Something about Season 2 of The Walking Dead left me wanting. Maybe it’s the lack of that fresh feeling of a breakthrough experience. Maybe it’s the sophomore hangover after Telltale delivered the consensus Game of the Year in 2012. Maybe it’s the conclusion that failed to provide the unflagging desire to see what happens next. Whatever it was, each episode nevertheless engaged me from start to finish, and while Season 2 might not deliver the same sense of wonder that the first did, it’s still a stirring and well-acted journey worth taking.
The conclusion of the first season of The Walking Dead left jaws hanging across the industry, with the main character dead and little Clementine left to fend for herself. Season 2 picks up shortly after, putting the player in control of Clementine as she sets her sights on survival. Separated from everyone, the first moments are spent with no human companion to lean on. These initial scenes do a good job of cleansing the palate, setting the stage for brand new characters to join the fray.
Those new characters give the best performances that this franchise has seen yet. Each newcomer, from Scott Porter as Luke to Shay Moore as Rebecca, lends a strong, convincing voice to his or her respective role, so much so that the performances of the numerous returning characters are occasionally exposed as being weaker in comparison (if only slightly). Michael Madsen in particular does an outstanding job as the vicious-yet-relatable William Carver in episodes 2 and 3, and if anything, this season could have used more of his intense antagonism. Overall, the combined cast does a terrific job of conveying the story from beginning to end.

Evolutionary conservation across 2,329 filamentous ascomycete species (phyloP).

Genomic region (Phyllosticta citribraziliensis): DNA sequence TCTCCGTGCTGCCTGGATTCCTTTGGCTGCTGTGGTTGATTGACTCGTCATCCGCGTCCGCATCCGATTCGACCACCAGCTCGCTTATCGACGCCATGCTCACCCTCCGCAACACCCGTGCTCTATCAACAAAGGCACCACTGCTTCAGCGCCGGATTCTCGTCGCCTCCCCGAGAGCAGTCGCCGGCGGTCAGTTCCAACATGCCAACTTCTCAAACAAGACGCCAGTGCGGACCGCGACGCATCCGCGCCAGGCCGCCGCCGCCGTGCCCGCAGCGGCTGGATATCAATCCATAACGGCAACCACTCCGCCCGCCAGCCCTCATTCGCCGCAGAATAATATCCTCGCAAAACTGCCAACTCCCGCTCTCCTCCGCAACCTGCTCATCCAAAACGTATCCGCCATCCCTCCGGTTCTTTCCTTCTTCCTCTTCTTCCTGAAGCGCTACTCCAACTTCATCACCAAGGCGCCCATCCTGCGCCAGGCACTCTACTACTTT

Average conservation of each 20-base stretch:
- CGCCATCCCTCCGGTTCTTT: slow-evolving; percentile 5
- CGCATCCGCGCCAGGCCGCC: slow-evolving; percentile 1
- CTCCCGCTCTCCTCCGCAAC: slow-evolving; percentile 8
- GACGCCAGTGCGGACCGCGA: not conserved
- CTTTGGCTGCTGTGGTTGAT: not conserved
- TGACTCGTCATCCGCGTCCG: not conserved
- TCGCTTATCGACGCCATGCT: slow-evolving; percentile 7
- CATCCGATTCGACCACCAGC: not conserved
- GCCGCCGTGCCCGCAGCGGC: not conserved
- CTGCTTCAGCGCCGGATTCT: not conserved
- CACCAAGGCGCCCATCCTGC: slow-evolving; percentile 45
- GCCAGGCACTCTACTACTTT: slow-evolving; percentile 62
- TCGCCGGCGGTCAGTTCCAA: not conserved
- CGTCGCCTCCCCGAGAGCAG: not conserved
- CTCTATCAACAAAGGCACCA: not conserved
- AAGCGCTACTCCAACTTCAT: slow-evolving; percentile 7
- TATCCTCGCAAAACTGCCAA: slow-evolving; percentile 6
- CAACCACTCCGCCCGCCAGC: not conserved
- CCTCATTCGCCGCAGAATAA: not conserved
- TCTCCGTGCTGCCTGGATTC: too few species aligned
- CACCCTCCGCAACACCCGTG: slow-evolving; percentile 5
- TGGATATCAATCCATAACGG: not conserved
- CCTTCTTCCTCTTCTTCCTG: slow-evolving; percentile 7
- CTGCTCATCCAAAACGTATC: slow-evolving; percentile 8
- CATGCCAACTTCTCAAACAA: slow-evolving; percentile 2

Even among all of the excellent newcomers, Clementine thrives in the spotlight. The Walking Dead’s strongest suit is the freedom it provides to let the player steer the outcome of the game and its characters, and this is strongest and most important in the case of Clementine. Through the course of five episodes, she goes from a floundering young girl to not only someone who commands respect from her companions, but a strong-willed peer that is counted on for the good of the group. Depending on your decisions, there are moments where she can seem all-business, even to the point of cold blood. Sitting in the driver’s seat for the transformation was a thrill, especially in the first few episodes.
As with the preceding season, the dialogue sequences in The Walking Dead Season 2 are front and center. When engaged in conversation with other characters, you’re typically left with four options to respond with when it’s your turn to speak. This might sound like typical adventure-game fare, but Telltale’s series adds important twists. You’re only going to get the chance to pick one response, so choose carefully. It’s not like you can click through every option until there’s nothing left to ask about — as is often the case elsewhere in the genre. You don’t even have to say anything at all, as silence itself is a viable response to a question or remark. But most importantly, you’re timed. You can’t mull over your response, weighing the pros and cons of each choice until you’ve decided which one is optimal. You need to choose quickly, and the amount of time you have is dependent on the intensity of the situation. This dynamic defines the series and is the real source of tension throughout. It’s not rare to be forced to make a quick decision and spend a lot of time wondering if you might have made the wrong choice while under the gun — but you’re stuck with it.